Dates: May 9 - 31, 2019
Early Application Process — 2019
APPLICATION DEADLINE: October 12, 2018
Basic Estimated Program Cost: $2,900*
Standard Application Process — 2019
APPLICATION DEADLINE: January 18, 2019
Basic Estimated Program Cost: $2,900*
* Approximate 2019 Cost. The final program fee is subject to change depending on student enrollment.
This course is a study of international business in Italy. The topics discussed will focus around the social, economic, and legal context for doing business in Italy, such as global supply chains, European Union, international marketing, and foreign direct investment.
Italy is an interesting case to study for several reasons. Italy’s economy is the 8th largest in the world, and the US is one of its most important trading partners (2015). Italy currently does not have a bi-lateral investment treaty with the US and lags behind other industrialized nations in terms of foreign direct investment. The Whitehouse’s National Export Initiative recently set a goal to double exports, and thus have ramped up support of US companies to start or expand exports to Italy. In contrast, ongoing economic weakness and setbacks to governmental reform initiatives (e.g., legal and regulatory systems, tax structure, and bureaucratic “red tape”) undermine Italy’s position as a desirable investment destination. Nevertheless, IBM, GE, Pfizer, Whirlpool, EDS, Lear and other US companies are locating in Italy, and more are expected.
The program will include lectures and visits to companies and civic and non-profit organizations to learn from policy experts and business practitioners. Excursions to nearby business districts such as in Rome and Florence will expand on what Cortona offers relative to the topics of study. Additionally, visits to historic sites and cultural attractions will be integral to the accompanying study of Italian culture (ROML 3000). Students will be required to complete individual and team assignments, and write a comprehensive reflection paper that synthesizes what they learn and experience in the program.
The setting for the University of Georgia's Cortona Studies Abroad Program is the small, quiet, walled hilltown of Cortona, Italy. Centrally located within the Tuscany region on the crest of Mont S. Egidio overlooking the vast Val di Chiana, Cortona is surrounded by beautiful olive groves, vineyards, rich valley farmland and immense history.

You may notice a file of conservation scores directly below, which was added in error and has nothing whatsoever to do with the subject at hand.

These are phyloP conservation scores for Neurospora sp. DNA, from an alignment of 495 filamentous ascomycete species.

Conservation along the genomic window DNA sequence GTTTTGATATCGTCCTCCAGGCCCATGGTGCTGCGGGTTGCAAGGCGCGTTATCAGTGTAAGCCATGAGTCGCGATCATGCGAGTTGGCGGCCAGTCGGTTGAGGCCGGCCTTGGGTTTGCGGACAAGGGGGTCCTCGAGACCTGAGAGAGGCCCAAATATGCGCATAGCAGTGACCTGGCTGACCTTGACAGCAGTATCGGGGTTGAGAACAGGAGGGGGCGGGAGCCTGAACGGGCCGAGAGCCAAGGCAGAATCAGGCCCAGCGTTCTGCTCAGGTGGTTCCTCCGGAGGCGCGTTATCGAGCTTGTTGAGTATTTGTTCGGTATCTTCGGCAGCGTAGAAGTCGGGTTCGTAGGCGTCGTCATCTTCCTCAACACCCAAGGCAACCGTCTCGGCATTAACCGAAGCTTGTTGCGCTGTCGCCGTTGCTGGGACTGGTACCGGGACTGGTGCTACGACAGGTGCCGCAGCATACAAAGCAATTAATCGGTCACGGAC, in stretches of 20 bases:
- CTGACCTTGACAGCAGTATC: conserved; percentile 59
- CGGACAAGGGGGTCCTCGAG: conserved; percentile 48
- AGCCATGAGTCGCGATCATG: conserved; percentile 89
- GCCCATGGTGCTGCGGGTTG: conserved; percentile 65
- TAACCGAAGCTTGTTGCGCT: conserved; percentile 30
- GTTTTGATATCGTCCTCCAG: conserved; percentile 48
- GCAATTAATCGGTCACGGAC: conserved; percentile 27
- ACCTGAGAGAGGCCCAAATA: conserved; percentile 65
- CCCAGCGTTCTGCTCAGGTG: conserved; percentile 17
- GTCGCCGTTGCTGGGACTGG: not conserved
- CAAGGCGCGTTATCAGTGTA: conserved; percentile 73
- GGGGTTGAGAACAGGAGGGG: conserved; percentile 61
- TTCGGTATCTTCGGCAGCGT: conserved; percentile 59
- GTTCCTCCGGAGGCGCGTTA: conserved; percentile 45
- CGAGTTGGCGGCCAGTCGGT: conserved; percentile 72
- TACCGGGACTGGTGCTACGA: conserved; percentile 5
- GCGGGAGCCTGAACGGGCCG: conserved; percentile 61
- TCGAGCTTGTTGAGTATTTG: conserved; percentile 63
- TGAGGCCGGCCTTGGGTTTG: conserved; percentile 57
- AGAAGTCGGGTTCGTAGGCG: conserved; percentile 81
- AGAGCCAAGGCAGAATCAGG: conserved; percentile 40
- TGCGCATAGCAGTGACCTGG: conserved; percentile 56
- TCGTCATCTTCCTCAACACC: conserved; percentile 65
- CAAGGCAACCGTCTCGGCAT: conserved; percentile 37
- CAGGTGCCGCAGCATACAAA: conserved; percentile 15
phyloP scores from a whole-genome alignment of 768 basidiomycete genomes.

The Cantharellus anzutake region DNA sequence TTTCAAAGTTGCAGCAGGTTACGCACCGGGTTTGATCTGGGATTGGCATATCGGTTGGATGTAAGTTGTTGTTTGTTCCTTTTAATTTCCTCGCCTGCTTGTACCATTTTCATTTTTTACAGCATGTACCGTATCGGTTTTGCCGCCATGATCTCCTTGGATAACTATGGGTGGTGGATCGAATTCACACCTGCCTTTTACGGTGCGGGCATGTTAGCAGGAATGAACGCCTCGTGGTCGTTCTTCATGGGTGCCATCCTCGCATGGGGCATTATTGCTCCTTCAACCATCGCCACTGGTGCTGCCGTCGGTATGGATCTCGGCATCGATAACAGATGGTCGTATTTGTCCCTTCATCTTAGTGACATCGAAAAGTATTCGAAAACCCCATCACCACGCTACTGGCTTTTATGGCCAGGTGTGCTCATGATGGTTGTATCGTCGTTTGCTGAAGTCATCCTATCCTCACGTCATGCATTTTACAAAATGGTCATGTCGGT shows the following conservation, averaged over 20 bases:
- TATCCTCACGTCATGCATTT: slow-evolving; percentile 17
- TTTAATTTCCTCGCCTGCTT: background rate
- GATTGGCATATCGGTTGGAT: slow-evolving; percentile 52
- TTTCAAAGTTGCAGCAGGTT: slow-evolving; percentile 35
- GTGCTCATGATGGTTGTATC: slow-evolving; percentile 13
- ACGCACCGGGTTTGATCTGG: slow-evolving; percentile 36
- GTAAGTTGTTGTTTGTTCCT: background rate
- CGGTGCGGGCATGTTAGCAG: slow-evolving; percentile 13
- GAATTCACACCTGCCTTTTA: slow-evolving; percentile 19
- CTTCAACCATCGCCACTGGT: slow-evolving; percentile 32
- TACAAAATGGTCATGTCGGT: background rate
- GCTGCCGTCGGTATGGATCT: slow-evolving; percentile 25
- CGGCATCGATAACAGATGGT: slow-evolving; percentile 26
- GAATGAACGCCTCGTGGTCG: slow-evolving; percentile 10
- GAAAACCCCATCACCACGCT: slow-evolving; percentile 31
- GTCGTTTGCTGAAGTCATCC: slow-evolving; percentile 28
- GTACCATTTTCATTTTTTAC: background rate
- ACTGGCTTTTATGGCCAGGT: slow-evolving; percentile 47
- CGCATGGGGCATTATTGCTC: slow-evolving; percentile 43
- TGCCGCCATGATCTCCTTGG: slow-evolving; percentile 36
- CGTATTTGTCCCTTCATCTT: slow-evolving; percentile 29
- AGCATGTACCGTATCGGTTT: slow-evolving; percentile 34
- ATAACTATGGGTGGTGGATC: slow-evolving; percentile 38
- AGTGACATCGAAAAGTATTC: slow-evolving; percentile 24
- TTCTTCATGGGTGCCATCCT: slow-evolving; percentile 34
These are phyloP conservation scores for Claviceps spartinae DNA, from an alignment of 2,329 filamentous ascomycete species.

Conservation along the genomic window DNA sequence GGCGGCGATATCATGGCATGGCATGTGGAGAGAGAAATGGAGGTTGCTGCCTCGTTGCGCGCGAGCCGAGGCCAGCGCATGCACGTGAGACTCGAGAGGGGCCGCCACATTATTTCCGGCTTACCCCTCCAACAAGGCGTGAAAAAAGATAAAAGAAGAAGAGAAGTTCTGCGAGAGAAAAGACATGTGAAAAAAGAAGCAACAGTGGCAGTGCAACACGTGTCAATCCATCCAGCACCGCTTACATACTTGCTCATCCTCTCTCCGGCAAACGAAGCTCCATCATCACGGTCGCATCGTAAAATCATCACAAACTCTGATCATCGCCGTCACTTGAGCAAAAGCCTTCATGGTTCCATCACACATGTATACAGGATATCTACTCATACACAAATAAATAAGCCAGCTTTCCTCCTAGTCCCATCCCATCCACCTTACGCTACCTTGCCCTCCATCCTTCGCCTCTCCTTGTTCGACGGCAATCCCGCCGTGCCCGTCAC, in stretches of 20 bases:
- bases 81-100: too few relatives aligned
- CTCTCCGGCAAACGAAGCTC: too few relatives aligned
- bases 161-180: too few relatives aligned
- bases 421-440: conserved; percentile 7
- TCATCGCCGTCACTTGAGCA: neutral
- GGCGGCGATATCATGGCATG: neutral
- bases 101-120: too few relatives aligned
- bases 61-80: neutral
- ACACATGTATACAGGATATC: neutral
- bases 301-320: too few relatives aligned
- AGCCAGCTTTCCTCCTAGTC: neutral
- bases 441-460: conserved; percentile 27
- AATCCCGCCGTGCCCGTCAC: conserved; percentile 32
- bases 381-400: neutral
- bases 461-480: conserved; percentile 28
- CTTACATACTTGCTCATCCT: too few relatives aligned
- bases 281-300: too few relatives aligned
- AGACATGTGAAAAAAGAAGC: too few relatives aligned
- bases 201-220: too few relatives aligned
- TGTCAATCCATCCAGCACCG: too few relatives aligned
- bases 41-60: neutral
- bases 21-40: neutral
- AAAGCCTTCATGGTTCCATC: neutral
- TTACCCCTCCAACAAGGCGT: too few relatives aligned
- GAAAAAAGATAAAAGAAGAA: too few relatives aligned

The town of Cortona is a veritable museum that offers the student a rich artistic and historical environment that reveals itself through fine examples of Etruscan, Roman, Romanesque, and Renaissance art and architecture. Since 1970, the small community of Cortona and the University have shared a mutual tradition of goodwill and respect where the local government and citizens provide generous support and encouragement to the Studies Abroad Program and its students.
In this idyllic environment, the UGA Cortona - Terry Business and Culture in Italy Maymester Program provides a challenging opportunity for the serious student who wishes to combine international travel with an intensive period of classroom work, while merging with the lifestyle and culture of a typical Italian community. Students live in a newly renovated 15th century monastery that provides premium studio spaces and living quarters with historic surroundings.
Program Director and Course Leaders
- Chris Robinson - Program Director
- Kristine Schramer - Associate Director
- Enza Valente - Office Manager, Cortona
- Mary VanNus - Administrative Specialist
- Shamara Battle - Centers Abroad Advisor
- Darcy Neufeld - Centers Abroad Advisor
- Maggie Faz Perry - Centers Abroad Coordinator
INTB 5100: Special Topics in International Business
Co-requisites: ROML 3000
Instructor: Kristy Mcmanus
Department: Terry Department of Marketing
Phone: 706 542 1294
ROML 3000 - Italian Culture
Co-requisites: INTB 5100
Instructor: Rossella Di Rosa
Department: Romance Languages
Phone: 706 542 1075
TOTAL: 6 Credit Hours
2019 Program Dates
May 9th, 2019 - All participants are responsible for making their own travel arrangements to and from Italy. In order to arrive in Rome on May 10th for the beginning of the program, May 9th is the last possible day to depart the United States for Rome (arrival May 10th).
May 10th, 2019 - Official start of the program
May 31th, 2019 - Official end of the program
2019 Tentative Itinerary
First Half of the Program:
- Classes in Cortona
- Optional free wine tasting in Piazza
- Optional wine dinner